EL

]]>Just look at those significant digits. They look so precise. I first thought... going from the shallow end to the deep end, it gets 1 foot / 0.2 metres deeper. That must mean that 1 ft = 0.2 m right? But then if 1 ft is 0.2 m then shouldn't 3 ft in the shallow end be 0.6 m instead of 1.0 m?

So I looked at it another way... 1 m is the same as 3 ft... So 1 ft must be about 0.33 m. Which would make 4 ft equal to about 1.33 m not the 1.2 m as shown. But I know that a meter stick is shorter than a yard stick so this is just an approximation. No problem, they just rounded off both values.

Then I had a moment of doubt... in the shallow end the values are in a ratio of 1/3 and in the deep end the values are in a ratio of 4/12 which is also 1/3 so shouldn't this work out? Then I realized the errors and misconceptions in this line of thinking.

So looking at these signs I can find that 1 ft is either 0.2 m, 0.3 m or 0.33 repeating m. In case you're wondering, 1 metre is more accurately about 3.28084 feet. Given this, I really think the shallow end should say 0.9 metres instead of 1.0 metres (or perhaps the 3 ft should be 3 ft-3 inches instead). |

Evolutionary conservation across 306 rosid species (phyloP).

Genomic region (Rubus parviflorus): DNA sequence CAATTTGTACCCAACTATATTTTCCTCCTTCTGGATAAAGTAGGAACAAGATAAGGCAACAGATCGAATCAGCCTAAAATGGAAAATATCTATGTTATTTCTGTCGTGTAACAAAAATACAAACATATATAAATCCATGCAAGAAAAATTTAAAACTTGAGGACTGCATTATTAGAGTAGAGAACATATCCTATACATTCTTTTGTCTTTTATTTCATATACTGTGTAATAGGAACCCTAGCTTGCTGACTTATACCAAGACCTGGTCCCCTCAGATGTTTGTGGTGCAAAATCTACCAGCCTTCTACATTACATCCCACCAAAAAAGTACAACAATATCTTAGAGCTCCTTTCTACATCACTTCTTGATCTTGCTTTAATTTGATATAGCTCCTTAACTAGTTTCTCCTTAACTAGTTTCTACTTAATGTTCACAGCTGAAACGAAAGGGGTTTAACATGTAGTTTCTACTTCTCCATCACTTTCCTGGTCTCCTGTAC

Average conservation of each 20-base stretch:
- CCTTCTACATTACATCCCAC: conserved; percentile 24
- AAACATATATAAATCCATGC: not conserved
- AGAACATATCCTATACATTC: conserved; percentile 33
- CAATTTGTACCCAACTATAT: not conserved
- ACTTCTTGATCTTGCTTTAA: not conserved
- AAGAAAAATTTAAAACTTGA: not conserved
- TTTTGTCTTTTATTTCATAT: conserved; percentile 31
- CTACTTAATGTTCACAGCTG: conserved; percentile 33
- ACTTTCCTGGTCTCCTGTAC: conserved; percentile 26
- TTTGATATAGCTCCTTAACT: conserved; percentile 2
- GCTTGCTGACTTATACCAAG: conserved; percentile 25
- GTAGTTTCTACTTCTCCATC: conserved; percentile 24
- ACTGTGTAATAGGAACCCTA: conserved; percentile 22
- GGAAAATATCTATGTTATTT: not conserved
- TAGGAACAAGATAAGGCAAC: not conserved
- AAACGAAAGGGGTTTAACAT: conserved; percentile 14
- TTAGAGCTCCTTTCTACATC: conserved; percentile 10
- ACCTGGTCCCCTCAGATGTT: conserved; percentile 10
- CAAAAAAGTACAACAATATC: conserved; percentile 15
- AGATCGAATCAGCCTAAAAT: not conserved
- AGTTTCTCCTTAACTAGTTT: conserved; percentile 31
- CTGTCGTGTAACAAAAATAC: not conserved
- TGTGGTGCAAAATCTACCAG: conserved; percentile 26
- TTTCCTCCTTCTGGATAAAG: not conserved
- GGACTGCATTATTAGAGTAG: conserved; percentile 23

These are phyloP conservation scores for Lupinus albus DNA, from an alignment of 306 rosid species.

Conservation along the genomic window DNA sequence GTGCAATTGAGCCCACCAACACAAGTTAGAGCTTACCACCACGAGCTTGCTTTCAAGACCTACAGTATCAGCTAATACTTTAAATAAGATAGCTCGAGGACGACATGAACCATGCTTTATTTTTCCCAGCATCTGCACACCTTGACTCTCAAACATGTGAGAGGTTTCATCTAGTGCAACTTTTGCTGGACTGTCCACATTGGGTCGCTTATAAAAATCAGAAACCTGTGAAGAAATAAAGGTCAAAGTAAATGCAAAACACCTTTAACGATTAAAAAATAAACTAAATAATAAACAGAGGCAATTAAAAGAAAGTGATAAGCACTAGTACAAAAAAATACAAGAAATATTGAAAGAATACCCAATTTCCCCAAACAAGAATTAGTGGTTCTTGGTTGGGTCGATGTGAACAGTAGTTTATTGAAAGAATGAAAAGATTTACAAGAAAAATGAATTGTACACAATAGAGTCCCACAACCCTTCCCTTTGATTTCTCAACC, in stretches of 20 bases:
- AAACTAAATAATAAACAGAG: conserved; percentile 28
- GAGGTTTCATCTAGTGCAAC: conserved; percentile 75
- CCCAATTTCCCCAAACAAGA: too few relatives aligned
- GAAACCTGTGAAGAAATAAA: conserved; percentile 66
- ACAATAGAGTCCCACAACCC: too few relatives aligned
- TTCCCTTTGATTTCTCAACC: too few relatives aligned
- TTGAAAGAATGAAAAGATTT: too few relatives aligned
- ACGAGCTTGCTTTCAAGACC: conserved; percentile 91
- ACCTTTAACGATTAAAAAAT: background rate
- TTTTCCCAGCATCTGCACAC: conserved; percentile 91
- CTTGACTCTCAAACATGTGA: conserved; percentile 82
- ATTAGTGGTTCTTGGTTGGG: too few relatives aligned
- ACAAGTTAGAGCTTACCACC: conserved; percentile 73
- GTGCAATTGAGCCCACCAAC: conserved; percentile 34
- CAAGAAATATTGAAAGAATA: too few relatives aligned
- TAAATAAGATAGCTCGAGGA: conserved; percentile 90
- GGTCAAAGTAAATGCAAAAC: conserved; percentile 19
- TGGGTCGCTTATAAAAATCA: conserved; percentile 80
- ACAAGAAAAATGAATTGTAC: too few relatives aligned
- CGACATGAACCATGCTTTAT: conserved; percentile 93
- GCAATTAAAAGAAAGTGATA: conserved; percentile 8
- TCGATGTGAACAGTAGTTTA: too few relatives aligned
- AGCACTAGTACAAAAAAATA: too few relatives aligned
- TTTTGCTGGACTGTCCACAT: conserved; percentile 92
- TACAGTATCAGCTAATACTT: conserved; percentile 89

Today, as I was driving around, I looked more closely at the clearance signs that I passed under. There doesn't seem to be much consistency in the units used or precision. Do people with tall cars know the height of their car? I just know that I'm about 6 ft tall and my car is shorter than I am. Of course you can always just wing it. If you clear the warning bar, you're good to go. Anyway, I know for sure that my car is less than 11 foot 8 if I ever end up in North Carolina.

I also saw this at the airport. Is it exactly 6 cm or exactly 2.4 inches? They are not the same length although they are fairly close. They are about 1 mm different which is probably about the width of that thick orange line. I'm guessing that's not a coincidence. |

I saw this relatively accurate sign at a parking garage today so I took a photo. 6'0" is approximately 1.8288 metres so these values are the closest I've seen.

EL